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When you spend a lot of time at sports events, using up many of your working hours with a working press pass, you might find less urgency to attend games on the side. So we hadn’t made a family trip to a Twins game all season.
Last week, my wife Joan went to work on the project of getting us tickets for last Sunday’s homestand finale against Toronto. I really liked the Blue Jays a couple of years ago, and they still have some great players, so that would be wonderful, eh? There are no such things as press tickets for the families of media types, which is fine.
But Joan knew I had specific demands, such as taking photos with a wonderful 600-millimeter lens, and therefore insisting that there be no mesh screen between our seats and home plate. Then she splurged. We were running the risk of missing a great Vikings game, but what the heck? Then I learned Sam Bradshaw was out of the game with a swollen knee, and I thought we might be OK.
We met our older son, Jack, and the three of us headed downtown Minneapolis, and felt pretty good about finding a $10 parking lot only about four blocks away. She had paid an exorbitant $65 apiece for the tickets and told me to never mind; it was a once a year thing. The seats were perfectly located, along the third base line and up nine rows from the visiting dugout. But then it was Joan’s turn to be upset -- she had been promised seats out far enough to be beyond the protective mesh screen, but there is a second lower screen which was almost out of our line of sight, except that it covered home plate and the third base line.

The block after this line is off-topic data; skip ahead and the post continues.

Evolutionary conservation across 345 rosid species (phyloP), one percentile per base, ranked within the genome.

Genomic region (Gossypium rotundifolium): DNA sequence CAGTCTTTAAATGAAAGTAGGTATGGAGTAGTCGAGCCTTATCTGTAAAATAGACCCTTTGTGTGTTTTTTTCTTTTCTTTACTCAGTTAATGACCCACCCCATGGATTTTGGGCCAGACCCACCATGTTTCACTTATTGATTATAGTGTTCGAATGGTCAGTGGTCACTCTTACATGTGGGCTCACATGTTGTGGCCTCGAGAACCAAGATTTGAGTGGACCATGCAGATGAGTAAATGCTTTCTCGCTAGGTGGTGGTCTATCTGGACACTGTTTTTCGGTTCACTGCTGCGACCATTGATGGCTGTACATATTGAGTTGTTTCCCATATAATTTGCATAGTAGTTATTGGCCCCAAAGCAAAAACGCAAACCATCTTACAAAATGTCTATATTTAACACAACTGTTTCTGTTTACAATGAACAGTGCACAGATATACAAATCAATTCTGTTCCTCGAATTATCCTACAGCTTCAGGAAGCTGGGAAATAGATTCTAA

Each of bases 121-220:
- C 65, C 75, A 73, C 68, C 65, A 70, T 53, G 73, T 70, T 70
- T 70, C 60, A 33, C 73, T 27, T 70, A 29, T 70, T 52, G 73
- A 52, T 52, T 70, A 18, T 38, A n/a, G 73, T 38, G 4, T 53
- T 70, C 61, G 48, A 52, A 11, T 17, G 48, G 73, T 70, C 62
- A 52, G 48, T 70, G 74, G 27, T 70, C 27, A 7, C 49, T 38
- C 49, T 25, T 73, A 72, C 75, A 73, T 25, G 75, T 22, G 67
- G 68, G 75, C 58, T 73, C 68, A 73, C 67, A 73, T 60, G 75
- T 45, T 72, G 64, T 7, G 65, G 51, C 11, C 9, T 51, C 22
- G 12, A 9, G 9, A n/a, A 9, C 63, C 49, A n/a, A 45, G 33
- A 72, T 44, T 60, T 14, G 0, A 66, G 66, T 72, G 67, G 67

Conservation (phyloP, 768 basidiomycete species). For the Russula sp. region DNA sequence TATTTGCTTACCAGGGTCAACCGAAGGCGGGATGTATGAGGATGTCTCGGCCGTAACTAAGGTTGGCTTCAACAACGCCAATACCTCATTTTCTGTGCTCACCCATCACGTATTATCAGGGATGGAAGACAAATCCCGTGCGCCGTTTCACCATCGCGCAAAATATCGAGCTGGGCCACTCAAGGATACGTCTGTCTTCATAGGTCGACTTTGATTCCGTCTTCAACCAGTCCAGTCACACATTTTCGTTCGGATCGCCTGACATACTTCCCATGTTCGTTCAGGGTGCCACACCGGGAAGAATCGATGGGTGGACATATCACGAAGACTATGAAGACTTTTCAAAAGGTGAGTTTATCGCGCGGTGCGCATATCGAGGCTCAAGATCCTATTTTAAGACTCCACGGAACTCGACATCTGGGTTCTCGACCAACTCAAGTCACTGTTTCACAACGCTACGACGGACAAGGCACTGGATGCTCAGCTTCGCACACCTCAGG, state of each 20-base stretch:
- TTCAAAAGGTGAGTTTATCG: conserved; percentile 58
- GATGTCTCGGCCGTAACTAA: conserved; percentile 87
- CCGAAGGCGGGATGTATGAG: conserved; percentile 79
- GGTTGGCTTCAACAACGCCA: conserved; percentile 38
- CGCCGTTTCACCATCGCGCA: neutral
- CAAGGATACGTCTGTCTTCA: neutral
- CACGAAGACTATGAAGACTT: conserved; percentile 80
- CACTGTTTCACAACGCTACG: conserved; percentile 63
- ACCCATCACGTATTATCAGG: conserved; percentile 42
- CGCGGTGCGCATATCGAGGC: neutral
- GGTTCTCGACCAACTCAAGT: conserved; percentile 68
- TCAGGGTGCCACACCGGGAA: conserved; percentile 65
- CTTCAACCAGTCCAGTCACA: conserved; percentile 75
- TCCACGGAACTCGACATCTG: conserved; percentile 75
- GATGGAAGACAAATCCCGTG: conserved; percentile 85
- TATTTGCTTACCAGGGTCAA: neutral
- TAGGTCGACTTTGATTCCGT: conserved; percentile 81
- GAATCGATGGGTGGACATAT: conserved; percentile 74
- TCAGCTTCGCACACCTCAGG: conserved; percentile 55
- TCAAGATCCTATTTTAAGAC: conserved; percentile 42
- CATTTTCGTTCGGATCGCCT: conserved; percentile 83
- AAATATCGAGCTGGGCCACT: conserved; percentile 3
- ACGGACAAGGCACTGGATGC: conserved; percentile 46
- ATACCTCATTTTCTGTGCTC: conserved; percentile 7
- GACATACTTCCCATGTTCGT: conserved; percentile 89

I told Joan I wanted the third base line because I wanted to focus in on Joe Mauer, a left-handed hitter who is the subject of considerable abuse from press box cynics who think he should hit 30 home runs, and they can’t tolerate a line-drive singles and doubles hitter. While the Twins have had an astonishing season with a whole lot of unexpected guys chipping in and hitting over .250, but these cynics haven’t pointed out that Mauer is hitting about .400 since August 10, and he has raised his average to .308 for the season.